Introduction

I believe we learn best from stories, including our own.

I don’t know about you, but I’m able to make changes in my life more easily after reading a story than I do after reading a self-help book that tells me what I must do. I am affected emotionally by the story. I remember the story. That list of things I must do just doesn’t stick with me the way a story about a person who actually did them sticks with me.

Some years ago I wrote Choosing to Be: Lessons in Living from a Feline Zen Master because I had difficulty learning how to meditate from books by gurus who spoke in a language I didn’t understand. I decided to write my own story about how I learned (and struggled) to be a meditator. This is not to say that the meditation books I studied were not helpful, but I learn more from stories that include the passion of the struggle, because they are real life. The feedback I receive from my readers assures me that I am not the only one like this.

This is why I decided to write my story. I’m not a fitness guru. I’m an author and educator who needed to change some things in order to get fit, so I used my research and problem solving skills to figure out what to do.  I’ve spent most of my life helping people and organizations change, so I know a thing or two about how to help others implement the changes they choose to make. However, this does not necessarily arm me with a presto-chango magic wand when I am trying to change myself. I succeed at change by grappling with it and writing about it, then sharing what I write to emotionally energize you in your own journey. Rather than being a self help author, I seem to be a help-self, help-others author.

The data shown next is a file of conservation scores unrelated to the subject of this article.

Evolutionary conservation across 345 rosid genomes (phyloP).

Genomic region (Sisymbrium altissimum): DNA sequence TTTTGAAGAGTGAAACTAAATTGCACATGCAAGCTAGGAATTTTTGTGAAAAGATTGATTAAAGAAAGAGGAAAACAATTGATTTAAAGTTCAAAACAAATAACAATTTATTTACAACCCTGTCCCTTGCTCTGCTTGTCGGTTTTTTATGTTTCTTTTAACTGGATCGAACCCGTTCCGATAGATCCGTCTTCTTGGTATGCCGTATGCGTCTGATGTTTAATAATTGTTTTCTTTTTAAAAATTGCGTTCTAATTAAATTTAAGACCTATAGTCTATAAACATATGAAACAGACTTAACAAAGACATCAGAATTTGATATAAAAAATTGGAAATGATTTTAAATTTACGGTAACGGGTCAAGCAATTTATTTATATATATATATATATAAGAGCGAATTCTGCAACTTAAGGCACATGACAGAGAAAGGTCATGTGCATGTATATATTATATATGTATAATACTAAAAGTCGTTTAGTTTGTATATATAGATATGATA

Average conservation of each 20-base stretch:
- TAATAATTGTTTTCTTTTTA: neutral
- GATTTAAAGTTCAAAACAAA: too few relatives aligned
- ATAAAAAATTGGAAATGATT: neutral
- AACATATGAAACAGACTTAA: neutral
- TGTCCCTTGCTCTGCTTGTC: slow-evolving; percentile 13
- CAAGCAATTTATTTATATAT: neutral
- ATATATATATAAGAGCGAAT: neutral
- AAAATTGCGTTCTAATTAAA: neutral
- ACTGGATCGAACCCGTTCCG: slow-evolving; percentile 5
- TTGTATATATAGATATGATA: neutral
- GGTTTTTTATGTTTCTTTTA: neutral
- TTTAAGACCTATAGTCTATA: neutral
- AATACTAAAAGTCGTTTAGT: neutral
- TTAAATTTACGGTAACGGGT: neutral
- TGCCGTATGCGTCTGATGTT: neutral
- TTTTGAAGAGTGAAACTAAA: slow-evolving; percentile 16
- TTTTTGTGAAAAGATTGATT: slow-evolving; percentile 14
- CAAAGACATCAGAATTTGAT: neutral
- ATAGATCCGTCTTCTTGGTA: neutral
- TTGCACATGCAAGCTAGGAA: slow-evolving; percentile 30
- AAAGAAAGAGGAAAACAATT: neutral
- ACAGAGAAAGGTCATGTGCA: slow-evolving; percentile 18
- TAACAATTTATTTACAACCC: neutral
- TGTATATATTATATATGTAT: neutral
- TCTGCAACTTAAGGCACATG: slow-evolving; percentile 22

Seeing the big picture helps us make better choices.

One of the biggest challenges I faced early in my journey was that there were so many ingredients to a fitness recipe I had trouble organizing them all in my mind. I would grasp something important and experiment with that for a while, and in the meantime I would forget another important component I had decided to embrace.

This is why I developed the Choosing to Be Fit Alignment Wheel©. After I figured out the important components I entered them on a graphic of a wheel. This way I could see them all at the same time, and I could rate where I stood in each of the components. I share more about the Wheel in my Choosing To Be Fit E-book and my on-line learning programs.  As you follow along in my story, you will see how the use of this Wheel helps me again and again, what I learned from it, and the encouragement I gained about making needed changes from visualizing it.

Doing things in a new way helps us think in a new way. 

Early in my journey, I discovered a fitness guru who had a philosophy about “not dieting” that really appealed to me. I watched his videos and bought his program. As I was heavily underlining his e-book, I felt like I had found the Holy Grail – this was an approach I could believe in and embrace. Then I got to the end of the book and hit THE LISTS. First he listed everything in my kitchen that I needed to throw out immediately, and then he followed that with a THREE PAGE GROCERY LIST of what I needed to rush out and buy at the grocery store, followed by a ton of complicated menus and recipes to use all this stuff.  I was so let down and deflated – how could someone who supposedly knew so much about how hard it is to change set up such a huge barrier to success?

I’m a big believer in “acting as if” small changes are possible.  Acting “as if” creates step-by-step new frameworks for my thinking. Thinking about myself as a really fit person doesn’t work to get me out of bed in the morning to put on my running shoes and get outside for a vigorous walk. First I need to commit to get the shoes, then I need put them on and go for a short comfortable walk. Now my imagination has some evidence to work with in building that “me becoming a fit person” story. My new “becoming” story shifts and motivates me. I put on my shoes on the next day and go for a slightly longer walk. This newly revised story gets me out of bed the next morning, etc. You see where I’m heading with this.